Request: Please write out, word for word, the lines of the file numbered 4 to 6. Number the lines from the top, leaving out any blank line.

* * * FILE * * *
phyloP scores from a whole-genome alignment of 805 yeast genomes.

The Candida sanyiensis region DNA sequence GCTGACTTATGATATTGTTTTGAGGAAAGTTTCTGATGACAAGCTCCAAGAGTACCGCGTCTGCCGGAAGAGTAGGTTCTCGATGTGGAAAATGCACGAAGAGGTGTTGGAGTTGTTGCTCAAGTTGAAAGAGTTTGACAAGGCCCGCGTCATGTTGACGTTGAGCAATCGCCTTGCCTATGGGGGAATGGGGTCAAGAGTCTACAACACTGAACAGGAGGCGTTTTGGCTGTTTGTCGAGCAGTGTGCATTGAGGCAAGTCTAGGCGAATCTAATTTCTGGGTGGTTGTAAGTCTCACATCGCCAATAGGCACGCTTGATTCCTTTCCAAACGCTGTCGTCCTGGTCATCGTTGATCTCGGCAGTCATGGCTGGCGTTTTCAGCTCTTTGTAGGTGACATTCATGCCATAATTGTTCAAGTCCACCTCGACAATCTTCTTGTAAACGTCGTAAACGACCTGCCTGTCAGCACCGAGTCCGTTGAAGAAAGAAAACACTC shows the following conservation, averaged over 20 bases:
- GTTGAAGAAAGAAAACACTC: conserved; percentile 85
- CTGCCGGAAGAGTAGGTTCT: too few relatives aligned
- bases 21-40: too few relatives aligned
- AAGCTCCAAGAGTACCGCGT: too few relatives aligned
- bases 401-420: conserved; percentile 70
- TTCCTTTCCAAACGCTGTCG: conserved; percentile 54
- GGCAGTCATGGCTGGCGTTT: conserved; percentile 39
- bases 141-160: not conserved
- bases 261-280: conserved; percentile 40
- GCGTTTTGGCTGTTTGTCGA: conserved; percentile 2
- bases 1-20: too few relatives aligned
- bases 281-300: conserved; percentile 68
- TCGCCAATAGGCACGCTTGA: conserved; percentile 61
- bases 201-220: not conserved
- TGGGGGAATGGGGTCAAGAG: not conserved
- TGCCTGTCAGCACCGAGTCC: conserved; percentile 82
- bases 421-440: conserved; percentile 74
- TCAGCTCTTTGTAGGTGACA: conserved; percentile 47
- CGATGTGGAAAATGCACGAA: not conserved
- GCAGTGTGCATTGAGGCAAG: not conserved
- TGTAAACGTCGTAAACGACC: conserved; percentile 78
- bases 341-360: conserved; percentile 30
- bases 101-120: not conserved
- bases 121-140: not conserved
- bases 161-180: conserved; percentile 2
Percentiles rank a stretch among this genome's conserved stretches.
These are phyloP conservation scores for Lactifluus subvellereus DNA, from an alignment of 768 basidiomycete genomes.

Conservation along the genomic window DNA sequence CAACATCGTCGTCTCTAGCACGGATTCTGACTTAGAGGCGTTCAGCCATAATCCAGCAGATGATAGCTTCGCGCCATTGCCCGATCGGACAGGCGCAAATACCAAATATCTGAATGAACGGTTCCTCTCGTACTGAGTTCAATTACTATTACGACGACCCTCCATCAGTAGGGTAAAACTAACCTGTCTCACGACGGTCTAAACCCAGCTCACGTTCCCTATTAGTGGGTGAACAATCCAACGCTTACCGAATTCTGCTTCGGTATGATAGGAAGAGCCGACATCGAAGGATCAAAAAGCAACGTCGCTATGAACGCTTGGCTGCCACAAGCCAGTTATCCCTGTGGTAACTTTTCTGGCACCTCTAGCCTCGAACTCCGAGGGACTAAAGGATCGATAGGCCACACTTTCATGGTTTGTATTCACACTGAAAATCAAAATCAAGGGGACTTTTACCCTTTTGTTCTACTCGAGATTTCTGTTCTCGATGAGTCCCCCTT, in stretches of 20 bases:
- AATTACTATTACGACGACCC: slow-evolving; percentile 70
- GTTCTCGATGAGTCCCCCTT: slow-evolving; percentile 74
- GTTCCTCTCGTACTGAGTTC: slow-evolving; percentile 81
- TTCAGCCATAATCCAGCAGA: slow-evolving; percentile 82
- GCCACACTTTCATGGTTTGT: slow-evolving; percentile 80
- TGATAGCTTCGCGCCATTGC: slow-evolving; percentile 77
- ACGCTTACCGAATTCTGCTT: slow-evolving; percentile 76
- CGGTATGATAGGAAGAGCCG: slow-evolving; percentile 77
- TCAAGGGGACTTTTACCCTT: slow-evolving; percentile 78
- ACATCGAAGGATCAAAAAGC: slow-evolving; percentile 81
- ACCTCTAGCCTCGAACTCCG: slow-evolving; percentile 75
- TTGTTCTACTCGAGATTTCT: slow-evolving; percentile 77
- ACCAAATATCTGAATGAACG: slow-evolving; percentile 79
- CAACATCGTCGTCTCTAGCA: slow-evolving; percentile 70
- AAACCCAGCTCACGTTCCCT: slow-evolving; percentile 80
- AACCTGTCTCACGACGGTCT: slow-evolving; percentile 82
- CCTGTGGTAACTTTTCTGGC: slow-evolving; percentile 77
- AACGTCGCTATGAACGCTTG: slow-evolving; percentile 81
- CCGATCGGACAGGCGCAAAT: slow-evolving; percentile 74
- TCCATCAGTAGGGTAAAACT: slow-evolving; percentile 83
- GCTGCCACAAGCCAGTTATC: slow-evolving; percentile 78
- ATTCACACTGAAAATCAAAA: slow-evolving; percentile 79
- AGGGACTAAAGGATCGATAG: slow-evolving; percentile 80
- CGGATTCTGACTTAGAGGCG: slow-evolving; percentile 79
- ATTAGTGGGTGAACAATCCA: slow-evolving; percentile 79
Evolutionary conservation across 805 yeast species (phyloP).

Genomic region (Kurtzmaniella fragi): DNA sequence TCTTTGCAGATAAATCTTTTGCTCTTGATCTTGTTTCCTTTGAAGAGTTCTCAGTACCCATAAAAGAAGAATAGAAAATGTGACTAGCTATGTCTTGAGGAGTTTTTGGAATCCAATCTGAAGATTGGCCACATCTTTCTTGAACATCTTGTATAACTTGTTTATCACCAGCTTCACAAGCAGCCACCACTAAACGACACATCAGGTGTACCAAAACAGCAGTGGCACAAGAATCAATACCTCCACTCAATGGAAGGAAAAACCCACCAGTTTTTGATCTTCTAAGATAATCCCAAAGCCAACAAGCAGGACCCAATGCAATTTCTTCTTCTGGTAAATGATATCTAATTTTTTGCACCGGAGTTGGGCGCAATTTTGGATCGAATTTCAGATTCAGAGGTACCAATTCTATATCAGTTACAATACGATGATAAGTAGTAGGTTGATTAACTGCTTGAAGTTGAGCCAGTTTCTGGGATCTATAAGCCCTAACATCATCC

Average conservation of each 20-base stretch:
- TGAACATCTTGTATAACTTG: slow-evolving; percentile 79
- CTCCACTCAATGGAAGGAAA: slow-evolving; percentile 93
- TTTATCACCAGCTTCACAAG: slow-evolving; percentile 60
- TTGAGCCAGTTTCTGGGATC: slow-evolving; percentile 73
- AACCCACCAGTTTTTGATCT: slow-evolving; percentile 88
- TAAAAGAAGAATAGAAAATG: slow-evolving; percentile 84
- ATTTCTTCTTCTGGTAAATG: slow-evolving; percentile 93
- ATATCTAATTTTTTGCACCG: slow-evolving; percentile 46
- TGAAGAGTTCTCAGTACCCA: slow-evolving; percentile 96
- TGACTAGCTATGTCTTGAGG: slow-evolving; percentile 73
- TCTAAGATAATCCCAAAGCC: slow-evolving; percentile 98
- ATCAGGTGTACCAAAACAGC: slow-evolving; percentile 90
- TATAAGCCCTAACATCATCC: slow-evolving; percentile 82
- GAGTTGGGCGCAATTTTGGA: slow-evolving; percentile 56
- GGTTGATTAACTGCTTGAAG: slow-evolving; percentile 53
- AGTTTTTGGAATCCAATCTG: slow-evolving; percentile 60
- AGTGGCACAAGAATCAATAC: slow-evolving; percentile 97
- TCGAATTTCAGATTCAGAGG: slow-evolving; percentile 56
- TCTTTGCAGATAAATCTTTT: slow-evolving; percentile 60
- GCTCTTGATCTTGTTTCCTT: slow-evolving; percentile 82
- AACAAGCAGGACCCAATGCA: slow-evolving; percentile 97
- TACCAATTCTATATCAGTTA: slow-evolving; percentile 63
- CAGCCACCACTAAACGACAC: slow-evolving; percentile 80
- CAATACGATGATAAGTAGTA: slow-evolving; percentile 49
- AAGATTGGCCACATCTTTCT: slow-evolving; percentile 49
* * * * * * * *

- CTGCCGGAAGAGTAGGTTCT: too few relatives aligned
- bases 21-40: too few relatives aligned
- AAGCTCCAAGAGTACCGCGT: too few relatives aligned